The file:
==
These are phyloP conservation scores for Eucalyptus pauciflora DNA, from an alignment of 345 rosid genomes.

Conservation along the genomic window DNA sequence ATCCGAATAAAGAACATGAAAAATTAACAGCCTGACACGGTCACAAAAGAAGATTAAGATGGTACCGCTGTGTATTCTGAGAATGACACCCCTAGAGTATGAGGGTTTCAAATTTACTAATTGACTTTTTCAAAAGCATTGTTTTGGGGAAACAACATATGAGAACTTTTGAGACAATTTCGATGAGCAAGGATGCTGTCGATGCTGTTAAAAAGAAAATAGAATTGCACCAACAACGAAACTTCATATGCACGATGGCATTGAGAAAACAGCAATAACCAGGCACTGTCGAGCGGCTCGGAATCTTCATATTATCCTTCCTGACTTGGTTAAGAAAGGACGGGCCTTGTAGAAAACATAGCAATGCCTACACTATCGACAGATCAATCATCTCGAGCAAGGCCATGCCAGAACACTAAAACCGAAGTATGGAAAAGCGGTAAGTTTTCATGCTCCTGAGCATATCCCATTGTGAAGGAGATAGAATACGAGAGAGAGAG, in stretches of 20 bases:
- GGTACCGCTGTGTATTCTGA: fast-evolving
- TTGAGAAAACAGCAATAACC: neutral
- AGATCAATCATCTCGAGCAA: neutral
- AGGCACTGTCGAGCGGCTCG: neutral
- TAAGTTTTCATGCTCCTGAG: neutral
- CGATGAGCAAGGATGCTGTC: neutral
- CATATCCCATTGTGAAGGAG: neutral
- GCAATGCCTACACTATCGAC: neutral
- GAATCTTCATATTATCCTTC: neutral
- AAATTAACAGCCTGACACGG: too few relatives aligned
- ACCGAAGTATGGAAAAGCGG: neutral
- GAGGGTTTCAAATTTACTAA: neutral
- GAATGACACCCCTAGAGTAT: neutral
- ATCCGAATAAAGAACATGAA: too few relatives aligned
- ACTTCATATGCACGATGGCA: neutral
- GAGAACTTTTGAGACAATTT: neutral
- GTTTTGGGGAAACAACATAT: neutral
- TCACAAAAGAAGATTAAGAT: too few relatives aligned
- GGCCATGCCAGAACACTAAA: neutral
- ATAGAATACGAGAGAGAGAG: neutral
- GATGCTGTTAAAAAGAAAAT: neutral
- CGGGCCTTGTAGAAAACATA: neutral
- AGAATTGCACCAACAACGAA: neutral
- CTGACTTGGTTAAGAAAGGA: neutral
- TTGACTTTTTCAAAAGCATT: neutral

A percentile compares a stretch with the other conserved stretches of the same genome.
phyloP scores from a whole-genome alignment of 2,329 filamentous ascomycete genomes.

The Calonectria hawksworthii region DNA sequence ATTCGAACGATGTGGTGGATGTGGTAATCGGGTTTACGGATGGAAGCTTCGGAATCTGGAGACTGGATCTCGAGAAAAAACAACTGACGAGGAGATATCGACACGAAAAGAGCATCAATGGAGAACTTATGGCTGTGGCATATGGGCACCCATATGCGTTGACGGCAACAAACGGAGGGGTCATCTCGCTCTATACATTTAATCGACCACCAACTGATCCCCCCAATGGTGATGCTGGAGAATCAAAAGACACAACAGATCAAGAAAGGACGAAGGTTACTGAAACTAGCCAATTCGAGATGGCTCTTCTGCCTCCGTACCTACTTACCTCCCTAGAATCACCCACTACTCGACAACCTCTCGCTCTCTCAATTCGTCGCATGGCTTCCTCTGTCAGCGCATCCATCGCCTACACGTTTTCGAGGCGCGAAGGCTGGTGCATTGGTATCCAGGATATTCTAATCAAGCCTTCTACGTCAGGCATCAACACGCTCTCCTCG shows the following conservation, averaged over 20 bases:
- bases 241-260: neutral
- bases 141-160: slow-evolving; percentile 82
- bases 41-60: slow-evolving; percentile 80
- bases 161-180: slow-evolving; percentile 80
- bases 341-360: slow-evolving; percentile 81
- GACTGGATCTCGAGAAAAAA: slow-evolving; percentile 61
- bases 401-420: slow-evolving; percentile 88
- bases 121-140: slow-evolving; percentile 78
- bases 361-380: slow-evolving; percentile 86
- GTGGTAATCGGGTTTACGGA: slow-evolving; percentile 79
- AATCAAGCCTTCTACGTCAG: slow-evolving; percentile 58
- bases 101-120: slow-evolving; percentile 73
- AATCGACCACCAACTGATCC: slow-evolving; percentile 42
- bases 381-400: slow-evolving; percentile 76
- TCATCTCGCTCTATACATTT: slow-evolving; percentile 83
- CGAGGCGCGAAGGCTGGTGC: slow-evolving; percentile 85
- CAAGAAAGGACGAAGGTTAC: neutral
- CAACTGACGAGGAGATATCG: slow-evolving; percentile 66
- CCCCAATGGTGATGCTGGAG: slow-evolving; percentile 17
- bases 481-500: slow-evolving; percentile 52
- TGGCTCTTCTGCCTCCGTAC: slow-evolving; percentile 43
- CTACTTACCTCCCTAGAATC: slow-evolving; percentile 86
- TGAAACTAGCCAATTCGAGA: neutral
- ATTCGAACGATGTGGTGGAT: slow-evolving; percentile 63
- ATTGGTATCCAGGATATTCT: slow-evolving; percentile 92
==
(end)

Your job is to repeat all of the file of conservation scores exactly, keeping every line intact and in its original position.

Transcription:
These are phyloP conservation scores for Eucalyptus pauciflora DNA, from an alignment of 345 rosid genomes.

Conservation along the genomic window DNA sequence ATCCGAATAAAGAACATGAAAAATTAACAGCCTGACACGGTCACAAAAGAAGATTAAGATGGTACCGCTGTGTATTCTGAGAATGACACCCCTAGAGTATGAGGGTTTCAAATTTACTAATTGACTTTTTCAAAAGCATTGTTTTGGGGAAACAACATATGAGAACTTTTGAGACAATTTCGATGAGCAAGGATGCTGTCGATGCTGTTAAAAAGAAAATAGAATTGCACCAACAACGAAACTTCATATGCACGATGGCATTGAGAAAACAGCAATAACCAGGCACTGTCGAGCGGCTCGGAATCTTCATATTATCCTTCCTGACTTGGTTAAGAAAGGACGGGCCTTGTAGAAAACATAGCAATGCCTACACTATCGACAGATCAATCATCTCGAGCAAGGCCATGCCAGAACACTAAAACCGAAGTATGGAAAAGCGGTAAGTTTTCATGCTCCTGAGCATATCCCATTGTGAAGGAGATAGAATACGAGAGAGAGAG, in stretches of 20 bases:
- GGTACCGCTGTGTATTCTGA: fast-evolving
- TTGAGAAAACAGCAATAACC: neutral
- AGATCAATCATCTCGAGCAA: neutral
- AGGCACTGTCGAGCGGCTCG: neutral
- TAAGTTTTCATGCTCCTGAG: neutral
- CGATGAGCAAGGATGCTGTC: neutral
- CATATCCCATTGTGAAGGAG: neutral
- GCAATGCCTACACTATCGAC: neutral
- GAATCTTCATATTATCCTTC: neutral
- AAATTAACAGCCTGACACGG: too few relatives aligned
- ACCGAAGTATGGAAAAGCGG: neutral
- GAGGGTTTCAAATTTACTAA: neutral
- GAATGACACCCCTAGAGTAT: neutral
- ATCCGAATAAAGAACATGAA: too few relatives aligned
- ACTTCATATGCACGATGGCA: neutral
- GAGAACTTTTGAGACAATTT: neutral
- GTTTTGGGGAAACAACATAT: neutral
- TCACAAAAGAAGATTAAGAT: too few relatives aligned
- GGCCATGCCAGAACACTAAA: neutral
- ATAGAATACGAGAGAGAGAG: neutral
- GATGCTGTTAAAAAGAAAAT: neutral
- CGGGCCTTGTAGAAAACATA: neutral
- AGAATTGCACCAACAACGAA: neutral
- CTGACTTGGTTAAGAAAGGA: neutral
- TTGACTTTTTCAAAAGCATT: neutral

A percentile compares a stretch with the other conserved stretches of the same genome.
phyloP scores from a whole-genome alignment of 2,329 filamentous ascomycete genomes.

The Calonectria hawksworthii region DNA sequence ATTCGAACGATGTGGTGGATGTGGTAATCGGGTTTACGGATGGAAGCTTCGGAATCTGGAGACTGGATCTCGAGAAAAAACAACTGACGAGGAGATATCGACACGAAAAGAGCATCAATGGAGAACTTATGGCTGTGGCATATGGGCACCCATATGCGTTGACGGCAACAAACGGAGGGGTCATCTCGCTCTATACATTTAATCGACCACCAACTGATCCCCCCAATGGTGATGCTGGAGAATCAAAAGACACAACAGATCAAGAAAGGACGAAGGTTACTGAAACTAGCCAATTCGAGATGGCTCTTCTGCCTCCGTACCTACTTACCTCCCTAGAATCACCCACTACTCGACAACCTCTCGCTCTCTCAATTCGTCGCATGGCTTCCTCTGTCAGCGCATCCATCGCCTACACGTTTTCGAGGCGCGAAGGCTGGTGCATTGGTATCCAGGATATTCTAATCAAGCCTTCTACGTCAGGCATCAACACGCTCTCCTCG shows the following conservation, averaged over 20 bases:
- bases 241-260: neutral
- bases 141-160: slow-evolving; percentile 82
- bases 41-60: slow-evolving; percentile 80
- bases 161-180: slow-evolving; percentile 80
- bases 341-360: slow-evolving; percentile 81
- GACTGGATCTCGAGAAAAAA: slow-evolving; percentile 61
- bases 401-420: slow-evolving; percentile 88
- bases 121-140: slow-evolving; percentile 78
- bases 361-380: slow-evolving; percentile 86
- GTGGTAATCGGGTTTACGGA: slow-evolving; percentile 79
- AATCAAGCCTTCTACGTCAG: slow-evolving; percentile 58
- bases 101-120: slow-evolving; percentile 73
- AATCGACCACCAACTGATCC: slow-evolving; percentile 42
- bases 381-400: slow-evolving; percentile 76
- TCATCTCGCTCTATACATTT: slow-evolving; percentile 83
- CGAGGCGCGAAGGCTGGTGC: slow-evolving; percentile 85
- CAAGAAAGGACGAAGGTTAC: neutral
- CAACTGACGAGGAGATATCG: slow-evolving; percentile 66
- CCCCAATGGTGATGCTGGAG: slow-evolving; percentile 17
- bases 481-500: slow-evolving; percentile 52
- TGGCTCTTCTGCCTCCGTAC: slow-evolving; percentile 43
- CTACTTACCTCCCTAGAATC: slow-evolving; percentile 86
- TGAAACTAGCCAATTCGAGA: neutral
- ATTCGAACGATGTGGTGGAT: slow-evolving; percentile 63
- ATTGGTATCCAGGATATTCT: slow-evolving; percentile 92